The Medicine for Apathy

Source: khybernews.tv

Can you lose the ability to sense the pain of other people, if only temporarily?

And does that always necessarily mean that you are an awful person?

A depressed prefrontal cortex under the influence can be a good excuse.

But what is the excuse for so many commentators failing to acknowledge the pain of protesters in Parachinar in response to the suicide bombings targeting the Shia community.

For refusing to accept the condition of the people perishing in the Bahawalpur oil tanker tragedy.

For wilfully overlooking the tragedy of the displaced Syrian people.

For ignoring the plight of the people of Gaza Strip deprived of water and electricity.

For being glad to see Mishal Khan die a painful death just because he said something offensive, which they say he didn’t.

Maybe there should be medicine for that.

But there is no good in passing moral judgment when you are guilty of the same.

Why pick and choose tragedies, just like the people you are pointing fingers at.

Why talk about people abroad when I don’t even sympathize with the person living next door.

Why would you want to save humanity if it is people that you just can’t stand.

The fact of the matter is that I do not remotely feel the pain and agony of all those people. Even if I try.

I don’t find in myself to be bothered enough to go out for the pain and loss of so many people.

And how many causes can you possibly choose.

 

Maybe there should be medicine for that.

 

The Incredible Humiliation of the Afterlife

Source: Hieronymous Bosch/wikiart

I started writing these lines surrounded by an environment of religiosity harassed by the thought of an afterlife, numbed by the sheer meaningless of life. Yes, the thought is horrifying, depressing, and gives an empty feeling.

But is this feeling of worthlessness and emptiness worth more than the condemnation of eternal existence?

Let us forget logic and reason for a moment. Let us suppose for a moment that humans would be subjected to an afterlife. As if the humiliation of one lifetime were not enough. And to add insult to injury that there would be a higher being to judge humans and to either condemn them to hell or reward them with paradise.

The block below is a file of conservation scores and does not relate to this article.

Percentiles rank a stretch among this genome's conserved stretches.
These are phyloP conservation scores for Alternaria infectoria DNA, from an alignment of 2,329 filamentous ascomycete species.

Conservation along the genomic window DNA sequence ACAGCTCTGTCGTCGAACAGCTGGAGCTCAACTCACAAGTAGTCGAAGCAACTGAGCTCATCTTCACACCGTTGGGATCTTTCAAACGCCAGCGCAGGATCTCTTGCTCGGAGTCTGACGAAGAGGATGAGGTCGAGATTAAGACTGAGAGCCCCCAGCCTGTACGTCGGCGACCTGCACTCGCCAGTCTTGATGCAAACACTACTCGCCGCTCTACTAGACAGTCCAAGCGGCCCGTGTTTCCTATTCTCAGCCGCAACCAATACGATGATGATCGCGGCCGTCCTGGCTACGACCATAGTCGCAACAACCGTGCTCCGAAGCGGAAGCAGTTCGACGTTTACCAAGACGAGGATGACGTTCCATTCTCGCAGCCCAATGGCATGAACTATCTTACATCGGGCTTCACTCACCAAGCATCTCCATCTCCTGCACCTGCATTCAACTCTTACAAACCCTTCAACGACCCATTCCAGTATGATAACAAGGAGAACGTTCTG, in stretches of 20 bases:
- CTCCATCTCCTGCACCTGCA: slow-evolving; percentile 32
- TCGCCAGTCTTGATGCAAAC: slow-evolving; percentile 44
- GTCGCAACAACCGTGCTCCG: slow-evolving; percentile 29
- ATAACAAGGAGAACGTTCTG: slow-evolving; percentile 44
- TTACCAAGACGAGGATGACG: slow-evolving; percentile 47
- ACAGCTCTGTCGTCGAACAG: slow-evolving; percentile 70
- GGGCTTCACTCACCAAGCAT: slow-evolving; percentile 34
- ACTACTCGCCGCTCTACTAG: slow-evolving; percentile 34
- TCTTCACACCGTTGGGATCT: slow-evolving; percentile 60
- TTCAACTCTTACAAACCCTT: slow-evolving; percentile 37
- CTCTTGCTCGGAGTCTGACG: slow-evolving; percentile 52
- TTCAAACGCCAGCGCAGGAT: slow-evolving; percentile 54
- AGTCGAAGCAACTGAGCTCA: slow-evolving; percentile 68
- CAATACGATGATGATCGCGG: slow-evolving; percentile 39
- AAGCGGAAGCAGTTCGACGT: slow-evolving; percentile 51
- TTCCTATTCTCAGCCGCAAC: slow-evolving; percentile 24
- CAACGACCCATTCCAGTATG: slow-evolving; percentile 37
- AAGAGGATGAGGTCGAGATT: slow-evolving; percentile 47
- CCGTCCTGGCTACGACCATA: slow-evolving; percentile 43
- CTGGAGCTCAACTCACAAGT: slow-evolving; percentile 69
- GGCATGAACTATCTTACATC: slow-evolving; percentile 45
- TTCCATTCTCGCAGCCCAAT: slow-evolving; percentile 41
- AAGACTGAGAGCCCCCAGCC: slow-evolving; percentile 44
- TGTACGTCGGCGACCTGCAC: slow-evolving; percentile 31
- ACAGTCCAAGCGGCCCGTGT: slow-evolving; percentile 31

While most people would not find a thought more appealing, would anything be more humiliating? Would they not be satisfied with the comfortable isolation of oblivion? Isn’t the curse of one life enough? It is horrifying how people are motivated to resort to absurdities enticed by such a prize.

It is horrifying how people are motivated to resort to absurdities out of the enticement of eternal life. And add the mythology of the Abrahamic faiths to the thought and it would horrify you even further. Because a God bestowing eternal life could as easily condemn you to the inferno, being as angry and jealous he sounds like.

And even if that is true, just imagine the humiliation of such an afterlife. Whether you are condemned to hell or awarded with the pleasures of paradise, the sheer humiliation of going through it would be unbearable. Would there be anything more insulting to the self-respect of a sentient creature?

There is no wonder that Eastern cultures with philosophies such as Buddhism have the concept of moksha to escape the carnal cycle of birth and death. With the caveat of existing in a higher state of consciousness. But it is like a cry out to protest the misery of the existence forced on every creature.

Does a part of me want to indulge in the promised delights of paradise and reunite with family and friends if there is a life after death? Yes. But there is a part of me that knows that existence involves pain and dread.

Wouldn’t they instead give anything to escape the horror of life? The horror of existence?

Would they force this misery on others?